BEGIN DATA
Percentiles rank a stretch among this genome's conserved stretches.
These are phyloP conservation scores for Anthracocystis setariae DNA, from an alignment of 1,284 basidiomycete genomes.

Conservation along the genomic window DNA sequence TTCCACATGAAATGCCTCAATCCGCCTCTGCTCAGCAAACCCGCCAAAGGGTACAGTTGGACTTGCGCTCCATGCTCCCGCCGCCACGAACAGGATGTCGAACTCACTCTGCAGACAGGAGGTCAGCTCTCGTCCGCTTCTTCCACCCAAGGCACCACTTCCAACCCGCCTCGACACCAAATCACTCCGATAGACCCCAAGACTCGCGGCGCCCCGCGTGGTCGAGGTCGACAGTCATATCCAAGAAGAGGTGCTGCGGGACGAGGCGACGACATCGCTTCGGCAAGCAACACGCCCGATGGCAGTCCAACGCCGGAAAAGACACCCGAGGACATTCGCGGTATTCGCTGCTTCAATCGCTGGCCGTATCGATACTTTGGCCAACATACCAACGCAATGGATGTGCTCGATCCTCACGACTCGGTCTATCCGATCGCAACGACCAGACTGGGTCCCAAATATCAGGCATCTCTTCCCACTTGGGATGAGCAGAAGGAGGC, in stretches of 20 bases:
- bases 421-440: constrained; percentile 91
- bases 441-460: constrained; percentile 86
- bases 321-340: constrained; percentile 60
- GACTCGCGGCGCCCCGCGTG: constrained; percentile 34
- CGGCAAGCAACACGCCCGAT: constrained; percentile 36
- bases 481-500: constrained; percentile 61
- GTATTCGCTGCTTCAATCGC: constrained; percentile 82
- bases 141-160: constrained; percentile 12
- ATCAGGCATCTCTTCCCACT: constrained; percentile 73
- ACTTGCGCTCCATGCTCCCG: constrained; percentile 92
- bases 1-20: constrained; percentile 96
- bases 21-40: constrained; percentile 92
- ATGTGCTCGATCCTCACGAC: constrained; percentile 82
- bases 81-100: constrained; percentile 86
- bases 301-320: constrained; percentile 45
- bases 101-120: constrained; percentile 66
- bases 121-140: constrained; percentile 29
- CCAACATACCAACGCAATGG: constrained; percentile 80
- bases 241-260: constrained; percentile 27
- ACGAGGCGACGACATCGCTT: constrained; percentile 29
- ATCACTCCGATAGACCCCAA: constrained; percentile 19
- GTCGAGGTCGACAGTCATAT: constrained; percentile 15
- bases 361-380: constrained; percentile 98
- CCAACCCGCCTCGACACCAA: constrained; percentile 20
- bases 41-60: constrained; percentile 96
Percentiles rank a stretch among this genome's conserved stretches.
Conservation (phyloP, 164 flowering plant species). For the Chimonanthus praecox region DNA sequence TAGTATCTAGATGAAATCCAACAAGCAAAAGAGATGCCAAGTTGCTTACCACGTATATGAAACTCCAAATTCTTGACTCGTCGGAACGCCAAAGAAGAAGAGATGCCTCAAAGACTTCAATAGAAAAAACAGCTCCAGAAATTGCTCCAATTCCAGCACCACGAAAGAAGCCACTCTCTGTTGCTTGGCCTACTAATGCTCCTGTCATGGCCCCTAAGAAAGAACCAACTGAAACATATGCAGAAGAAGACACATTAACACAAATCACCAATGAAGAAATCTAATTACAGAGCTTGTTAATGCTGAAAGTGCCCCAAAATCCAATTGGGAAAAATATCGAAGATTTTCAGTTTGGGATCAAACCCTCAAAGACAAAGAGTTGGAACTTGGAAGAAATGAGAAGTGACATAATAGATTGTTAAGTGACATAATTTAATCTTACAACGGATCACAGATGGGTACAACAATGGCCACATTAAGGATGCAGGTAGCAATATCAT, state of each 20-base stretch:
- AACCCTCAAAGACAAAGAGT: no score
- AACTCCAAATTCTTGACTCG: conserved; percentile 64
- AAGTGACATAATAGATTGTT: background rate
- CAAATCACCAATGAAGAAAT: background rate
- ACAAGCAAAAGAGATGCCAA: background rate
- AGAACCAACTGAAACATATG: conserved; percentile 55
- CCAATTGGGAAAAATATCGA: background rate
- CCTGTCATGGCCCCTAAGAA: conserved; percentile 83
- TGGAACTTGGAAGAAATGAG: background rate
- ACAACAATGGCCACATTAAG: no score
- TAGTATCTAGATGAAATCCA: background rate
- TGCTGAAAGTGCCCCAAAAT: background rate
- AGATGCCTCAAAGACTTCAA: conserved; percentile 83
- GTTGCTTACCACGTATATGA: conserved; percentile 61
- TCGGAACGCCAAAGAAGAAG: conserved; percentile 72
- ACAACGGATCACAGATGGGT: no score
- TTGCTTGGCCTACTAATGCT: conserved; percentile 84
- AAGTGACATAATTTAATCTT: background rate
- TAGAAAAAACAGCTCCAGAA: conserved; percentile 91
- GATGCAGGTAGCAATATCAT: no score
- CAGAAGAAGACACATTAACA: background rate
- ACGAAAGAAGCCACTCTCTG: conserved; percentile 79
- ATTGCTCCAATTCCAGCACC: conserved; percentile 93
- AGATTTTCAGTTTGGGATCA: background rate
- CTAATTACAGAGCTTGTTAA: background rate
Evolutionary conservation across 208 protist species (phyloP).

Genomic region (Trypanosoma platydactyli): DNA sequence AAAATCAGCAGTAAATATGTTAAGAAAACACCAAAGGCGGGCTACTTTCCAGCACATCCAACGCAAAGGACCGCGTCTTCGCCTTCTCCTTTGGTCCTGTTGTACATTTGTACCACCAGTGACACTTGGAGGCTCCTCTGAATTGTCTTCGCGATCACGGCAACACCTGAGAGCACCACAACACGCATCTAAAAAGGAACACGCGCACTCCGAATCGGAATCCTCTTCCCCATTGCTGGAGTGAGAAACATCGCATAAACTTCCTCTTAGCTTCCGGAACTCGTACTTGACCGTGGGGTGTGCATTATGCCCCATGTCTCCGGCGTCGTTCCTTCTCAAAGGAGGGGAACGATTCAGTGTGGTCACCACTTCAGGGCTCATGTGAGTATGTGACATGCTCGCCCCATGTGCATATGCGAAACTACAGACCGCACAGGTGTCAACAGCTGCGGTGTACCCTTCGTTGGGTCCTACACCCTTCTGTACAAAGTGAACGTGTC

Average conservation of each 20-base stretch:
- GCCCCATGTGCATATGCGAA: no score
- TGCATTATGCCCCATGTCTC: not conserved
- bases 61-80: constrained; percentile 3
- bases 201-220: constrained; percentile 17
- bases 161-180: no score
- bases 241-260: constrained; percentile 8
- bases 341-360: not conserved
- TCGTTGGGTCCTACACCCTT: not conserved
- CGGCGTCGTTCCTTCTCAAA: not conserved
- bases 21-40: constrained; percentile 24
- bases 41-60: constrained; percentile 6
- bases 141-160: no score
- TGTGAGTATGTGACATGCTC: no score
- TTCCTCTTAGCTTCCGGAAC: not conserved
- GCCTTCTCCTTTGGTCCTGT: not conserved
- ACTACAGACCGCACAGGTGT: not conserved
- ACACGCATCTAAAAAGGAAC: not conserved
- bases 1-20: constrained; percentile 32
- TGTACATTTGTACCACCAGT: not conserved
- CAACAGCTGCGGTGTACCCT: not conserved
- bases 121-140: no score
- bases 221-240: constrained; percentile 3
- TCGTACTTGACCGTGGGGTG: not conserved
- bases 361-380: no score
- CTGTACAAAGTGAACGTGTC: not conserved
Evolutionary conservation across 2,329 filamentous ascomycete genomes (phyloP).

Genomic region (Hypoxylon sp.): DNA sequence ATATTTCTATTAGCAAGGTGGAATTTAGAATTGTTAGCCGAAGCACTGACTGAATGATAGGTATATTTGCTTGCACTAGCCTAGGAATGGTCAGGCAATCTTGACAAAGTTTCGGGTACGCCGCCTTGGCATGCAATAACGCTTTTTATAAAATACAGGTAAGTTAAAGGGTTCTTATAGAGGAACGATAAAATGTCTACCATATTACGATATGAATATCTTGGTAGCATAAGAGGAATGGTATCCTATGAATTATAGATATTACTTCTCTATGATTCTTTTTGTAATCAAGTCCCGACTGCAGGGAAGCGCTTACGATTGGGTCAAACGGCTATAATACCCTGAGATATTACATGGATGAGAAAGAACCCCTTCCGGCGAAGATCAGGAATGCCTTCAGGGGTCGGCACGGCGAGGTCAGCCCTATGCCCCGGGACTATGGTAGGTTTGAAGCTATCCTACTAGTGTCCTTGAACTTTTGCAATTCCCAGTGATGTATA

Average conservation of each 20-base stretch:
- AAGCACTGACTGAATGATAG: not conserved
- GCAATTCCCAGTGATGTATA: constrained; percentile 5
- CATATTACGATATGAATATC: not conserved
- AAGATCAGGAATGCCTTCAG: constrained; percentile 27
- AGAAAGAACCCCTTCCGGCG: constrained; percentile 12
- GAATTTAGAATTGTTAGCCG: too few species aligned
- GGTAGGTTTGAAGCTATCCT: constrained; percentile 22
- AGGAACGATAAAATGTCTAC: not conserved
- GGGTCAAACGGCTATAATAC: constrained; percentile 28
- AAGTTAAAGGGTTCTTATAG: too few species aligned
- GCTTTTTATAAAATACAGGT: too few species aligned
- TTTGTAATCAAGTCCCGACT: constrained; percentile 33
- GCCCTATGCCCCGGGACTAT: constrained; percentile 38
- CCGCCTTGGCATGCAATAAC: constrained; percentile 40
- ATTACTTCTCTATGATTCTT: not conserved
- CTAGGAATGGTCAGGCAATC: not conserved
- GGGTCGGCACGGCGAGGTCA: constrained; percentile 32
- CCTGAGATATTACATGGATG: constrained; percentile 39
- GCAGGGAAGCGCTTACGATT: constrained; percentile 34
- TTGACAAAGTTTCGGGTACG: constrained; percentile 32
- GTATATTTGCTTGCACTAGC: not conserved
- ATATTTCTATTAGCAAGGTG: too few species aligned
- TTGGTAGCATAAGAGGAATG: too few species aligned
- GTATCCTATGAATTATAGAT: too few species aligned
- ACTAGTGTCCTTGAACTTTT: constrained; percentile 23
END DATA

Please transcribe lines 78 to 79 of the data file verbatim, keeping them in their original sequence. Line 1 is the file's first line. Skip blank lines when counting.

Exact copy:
- CAACAGCTGCGGTGTACCCT: not conserved
- bases 121-140: no score